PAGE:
Cult of Karl Lagerfeld comes to the capital: Designer launches boutique in London

This shop is about offering a bite-size piece of the Lagerfeld image – an iPhone cover, a book, a doll – to an ever celebrity-hungry public

Karl Lagerfeld has landed in London. Not the man, but the shop. The man is here too, in tandem with the shop opening, paper-white ponytail perfectly coiffed, collar starched high, that indelible, unchangeable image we all know so well, taking its bow after Lagerfeld’s catwalk shows at Fendi and Chanel.

Only this isn’t a Chanel boutique, nor a new Fendi outpost. It’s Lagerfeld’s own eponymous label, its first boutique in the UK and 19th in the world. When the doors were opened to the press, however, Karl Lagerfeld was nowhere to be seen at Karl Lagerfeld.

Actually, that’s inaccurate: he was everywhere. Not the man himself, but an array of products bearing his image, from £25 iPhone cases, through £129 tokidoki toy dolls, to Union Jack pillows and neon light installations sketching out his profile. It’s a cult of Karl.

That’s the point of the Karl Lagerfeld line: it may be a stone’s throw from the Chanel flagship on Bond Street, but it’s a million miles away in concept. Equidistant to Chanel is the enormous Regent Street H&M, where Lagerfeld launched the mass retailer’s first designer collaboration a decade ago.

Karl Lagerfeld – the label, and the designer – is all about satisfying the masses. That’s why it’s tapping into the instantly-recognisable visage of Karl. The geographic location of the store is also a sure-fire indicator – Regent Street isn’t about big spenders, it’s about big numbers: Regent Street is a destination for 70 million visitors a year. Hence Lagerfeld and its CEO Pier Paolo Righi are pitching the line as “accessible luxe,” right in line with other Regent Street-adjacent retailers, such as Longchamp and Michael Kors. The focus on accessible luxe has more than paid off for the latter, a company recently valued at a cool £11bn.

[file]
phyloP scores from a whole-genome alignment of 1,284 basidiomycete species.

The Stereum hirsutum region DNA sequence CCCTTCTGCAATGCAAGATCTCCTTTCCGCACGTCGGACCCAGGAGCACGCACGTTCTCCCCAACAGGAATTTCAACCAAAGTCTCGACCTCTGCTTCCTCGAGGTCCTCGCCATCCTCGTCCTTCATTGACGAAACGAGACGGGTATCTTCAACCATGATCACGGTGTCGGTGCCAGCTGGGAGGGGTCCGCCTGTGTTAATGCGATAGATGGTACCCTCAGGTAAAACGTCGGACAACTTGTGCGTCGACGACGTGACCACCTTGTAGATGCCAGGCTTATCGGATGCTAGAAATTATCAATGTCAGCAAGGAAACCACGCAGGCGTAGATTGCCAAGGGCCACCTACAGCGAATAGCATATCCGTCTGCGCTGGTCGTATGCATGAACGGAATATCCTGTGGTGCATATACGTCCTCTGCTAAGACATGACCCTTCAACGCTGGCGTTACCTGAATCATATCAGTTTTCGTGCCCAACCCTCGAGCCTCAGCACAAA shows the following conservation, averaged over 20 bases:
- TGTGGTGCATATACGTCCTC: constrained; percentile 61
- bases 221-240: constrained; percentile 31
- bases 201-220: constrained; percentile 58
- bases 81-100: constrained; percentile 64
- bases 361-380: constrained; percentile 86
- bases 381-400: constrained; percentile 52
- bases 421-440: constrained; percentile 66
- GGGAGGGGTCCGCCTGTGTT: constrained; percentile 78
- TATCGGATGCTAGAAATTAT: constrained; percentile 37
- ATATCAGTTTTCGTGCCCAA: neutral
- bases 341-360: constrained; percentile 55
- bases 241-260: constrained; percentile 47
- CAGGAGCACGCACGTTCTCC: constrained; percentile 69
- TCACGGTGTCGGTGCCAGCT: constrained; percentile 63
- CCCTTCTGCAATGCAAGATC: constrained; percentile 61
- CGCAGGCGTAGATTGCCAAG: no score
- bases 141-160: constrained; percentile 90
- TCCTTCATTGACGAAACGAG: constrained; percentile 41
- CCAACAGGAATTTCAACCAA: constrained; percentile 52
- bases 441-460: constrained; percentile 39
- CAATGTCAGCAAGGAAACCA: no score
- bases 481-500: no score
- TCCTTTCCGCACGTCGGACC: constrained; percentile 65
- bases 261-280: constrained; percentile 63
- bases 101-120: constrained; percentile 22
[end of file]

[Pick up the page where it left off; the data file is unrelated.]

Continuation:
Prices at Lagerfeld stretch to about £1,000 for a leather jacket, but most hover – accessibly – at about a few hundred or even lower. A classic Chanel 2.55 – the chain-strapped quilted number introduced in 1955 and still a worldwide bestseller – will set you back in the region of £2,600. Lagerfeld’s own-label version, stamped with a K rather than double-C, retails for about £350.

There isn’t a catwalk show for these clothes. Honestly, they don’t need it. Constantly monochrome, constantly Karl, they don’t change much. This shop isn’t about fashion, really. This shop is about offering a bite-size piece of the Lagerfeld image – an iPhone cover, a book, a doll – to an ever celebrity-hungry public.

Life and Style
ebookNow available in paperback
ebooks
ebookPart of The Independent’s new eBook series The Great Composers
  • Get to the point
Latest stories from i100
Have you tried new the Independent Digital Edition apps?
Independent Dating
and  

By clicking 'Search' you
are agreeing to our
Terms of Use.

ES Rentals

    iJobs Job Widget
    iJobs Fashion

    Recruitment Genius: Installation and Service / Security Engineer

    £22000 - £40000 per annum: Recruitment Genius: This company is part of a Group...

    Recruitment Genius: Service Charge Accounts Assistant

    £16000 - £18000 per annum: Recruitment Genius: Are you a a young, dynamic pers...

    Cancer Research UK: Corporate Partnerships Volunteer Events Coordinator – London

    Voluntary: Cancer Research UK: We’re looking for someone to support our award ...

    Ashdown Group: Head of IT - Hertfordshire - £90,000

    £70000 - £90000 per annum + bonus + car allowance + benefits: Ashdown Group: H...

    Day In a Page